Now That Gun Control Has Failed, It’s Time to Buy Gun Stocks

Sam is a member of The Motley Fool Blog Network -- entries represent the personal opinion of the blogger and are not formally edited.

Yet another blow was delivered to proponents of gun control on Tuesday, when four Democratic Senators opted to break with their party and vote against expanding background checks for gun purchasers.

The bipartisan Manchin-Toomey amendment was seen as the weakest of the proposals aimed at restricting gun ownership; with it failing, the regulatory threat facing companies like Sturm, Ruger (NYSE: RGR), Smith & Wesson (NASDAQ: SWHC) and Cabela’s (NYSE: CAB) has vanished entirely.

President Obama: a gun bull’s best friend

Obviously, this topic carries a high degree of political controversy, but this piece is in no way meant to be political. It is an objective fact that while Obama has been in office, gun sales have exploded to record levels -- along with the profits of the companies selling them.

Since Obama was inaugurated on Jan. 20, 2009, shares of Sturm, Ruger are up an astounding 671%. Competitor Smith & Wesson is up a less impressive (though still incredible) 231%. Cabela’s, which is a major gun retailer, has rallied nearly 900%. For comparison, the S&P 500 is up about 83% over that time.

<img alt="" src="" />

<img alt="" src="" />

<img alt="" src="" />

There are likely a number of factors behind the explosion in gun sales, including a lingering fear of a global economic collapse exacerbated by the financial crisis of 2008. TLC’s reality show “Doomsday Preppers” has, over 30 episodes and two seasons, profiled dozens of American families stockpiling guns in fear of the coming apocalypse.

But looming large has been a belief held by many Americans that Obama wants to confiscate guns. A Rasmussen poll revealed that 44% of Americans believe this. Even Phillies’ pitcher Jonathan Papelbon harbors this idea, remarking in an interview that “Obama wants to take our guns from us.”

The government has created a false sense of scarcity

Until the tragedy at Sandy Hook Elementary, Obama and the Democrats have made no meaningful attempt at gun control. Yet, the paranoia that it was only a matter of time has fueled the rise in sales.

This can be seen when, just after the Sandy Hook shooting, guns sales exploded to an even greater degree. For, after four years of being in office, Obama was finally planning to confront the issue of gun control.

A sense of scarcity has long been known to drive sales -- it’s accepted as common sense. Many companies utilize the principle when they can, including Lululemon, which intentionally keeps a limited amount of its product in stores.

No meaningful regulation is coming

In a previous piece, I predicted that attempts at restricting gun sales would fail. With Wednesday’s events, that seems ever more likely.

The Manchin-Toomey amendment was weaker than other proposals, most notably, Sen. Diane Feinstein’s drive to restrict sales of assault weapons. If it had passed, the amendment would have expanded the process of background checks on gun purchasers, but had a number of major loopholes: most notably, sales to “friends” would not be subject to background checks.

President Obama has pledged to continue

That said, Obama has vowed to keep fighting. In a passionate speech delivered shortly after the amendment failed to pass, Obama pledged that it was merely “round one” in the ongoing debate.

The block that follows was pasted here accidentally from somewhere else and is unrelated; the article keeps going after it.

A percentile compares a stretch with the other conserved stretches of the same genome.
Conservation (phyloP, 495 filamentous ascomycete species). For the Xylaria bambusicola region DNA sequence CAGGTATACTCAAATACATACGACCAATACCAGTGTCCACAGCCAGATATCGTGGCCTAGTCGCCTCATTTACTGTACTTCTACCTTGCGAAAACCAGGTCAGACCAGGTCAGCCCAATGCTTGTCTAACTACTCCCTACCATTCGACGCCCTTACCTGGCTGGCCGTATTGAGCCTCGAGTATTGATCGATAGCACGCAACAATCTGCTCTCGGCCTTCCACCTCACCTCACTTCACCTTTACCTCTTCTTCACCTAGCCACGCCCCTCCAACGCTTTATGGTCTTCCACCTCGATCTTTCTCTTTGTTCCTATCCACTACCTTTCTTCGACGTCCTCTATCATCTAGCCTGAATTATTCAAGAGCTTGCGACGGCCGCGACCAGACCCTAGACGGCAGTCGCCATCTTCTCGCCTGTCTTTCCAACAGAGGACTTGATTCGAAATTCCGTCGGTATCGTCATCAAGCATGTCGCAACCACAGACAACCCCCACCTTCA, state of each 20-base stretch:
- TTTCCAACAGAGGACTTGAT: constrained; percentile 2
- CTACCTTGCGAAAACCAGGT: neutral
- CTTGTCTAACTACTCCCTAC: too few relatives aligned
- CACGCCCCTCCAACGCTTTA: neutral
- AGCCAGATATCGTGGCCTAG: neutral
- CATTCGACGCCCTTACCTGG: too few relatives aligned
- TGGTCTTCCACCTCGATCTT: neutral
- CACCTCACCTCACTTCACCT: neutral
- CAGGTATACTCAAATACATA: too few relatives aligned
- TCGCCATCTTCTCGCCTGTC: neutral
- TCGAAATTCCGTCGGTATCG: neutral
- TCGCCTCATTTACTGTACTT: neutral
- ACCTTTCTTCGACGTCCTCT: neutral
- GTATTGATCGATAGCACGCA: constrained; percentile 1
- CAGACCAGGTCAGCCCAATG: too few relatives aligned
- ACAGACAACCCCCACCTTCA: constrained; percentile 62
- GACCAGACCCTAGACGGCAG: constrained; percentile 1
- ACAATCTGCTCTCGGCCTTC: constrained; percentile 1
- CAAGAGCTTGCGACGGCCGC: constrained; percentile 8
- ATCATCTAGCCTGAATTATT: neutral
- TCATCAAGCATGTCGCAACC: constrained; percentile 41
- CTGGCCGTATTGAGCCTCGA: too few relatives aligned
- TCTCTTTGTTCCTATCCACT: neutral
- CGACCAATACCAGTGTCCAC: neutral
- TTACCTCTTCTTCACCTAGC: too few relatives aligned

Yet, if such a watered-down amendment like Manchin-Toomey is incapable of passing a Democratically-controlled Senate (nevermind a Republican House), how can anyone expect meaningful future gun control legislation?

At the same time, Obama’s unwillingness to abandon the issue should keep the fear of coming legislation in the minds’ of the gun-buying public. Obama’s decision to keep pushing for restrictions -- restrictions that will never come -- will only continue to fuel the gun-purchasing frenzy.

The case for gun stocks

Gunmakers Sturm, Ruger and Smith & Wesson are both fairly heavily shorted. As of the last report, roughly 27% of Sturm, Ruger’s shares have been bet against, while 22% of Smith & Wesson’s have been sold short.

Many of these short sellers may be banking on regulation coming to derail these companies’ business models. If that’s the case, they’ll be forced to cover in the coming months when both companies continue to post solid sales.

Cabela’s is less linked to guns, but as a major gun retailer, the company has a great deal of exposure. After the Sandy Hook shooting, shares of Cabela’s dropped from the mid $40s to near $39.

How I could be wrong

Currently, I’m long both Sturm, Ruger and Smith & Wesson. I plan to hold my shares until the short interest on both drops below 15%. I believe that both companies will continue to report solid quarters for the remainder of the year, which should scare shorts into covering.

But I don’t wish to play Warren Buffett with my gun investment. The problem with guns from a sales perspective is that they last -- a very, very long time. A gun that is taken care of is an extremely durable good, and can easily outlive its owner.

At some point, the gun market will become fully saturated and sales will drop. When that happens, gun stocks will inevitably decline. But I don’t expect that to occur while gun control still remains in the headlines.

Joe Kurtz owns shares of Sturm, Ruger and Smith & Wesson. The Motley Fool owns shares of Sturm, Ruger & Company. Try any of our Foolish newsletter services free for 30 days. We Fools may not all hold the same opinions, but we all believe that considering a diverse range of insights makes us better investors. The Motley Fool has a disclosure policy. Is this post wrong? Click here. Think you can do better? Join us and write your own!

blog comments powered by Disqus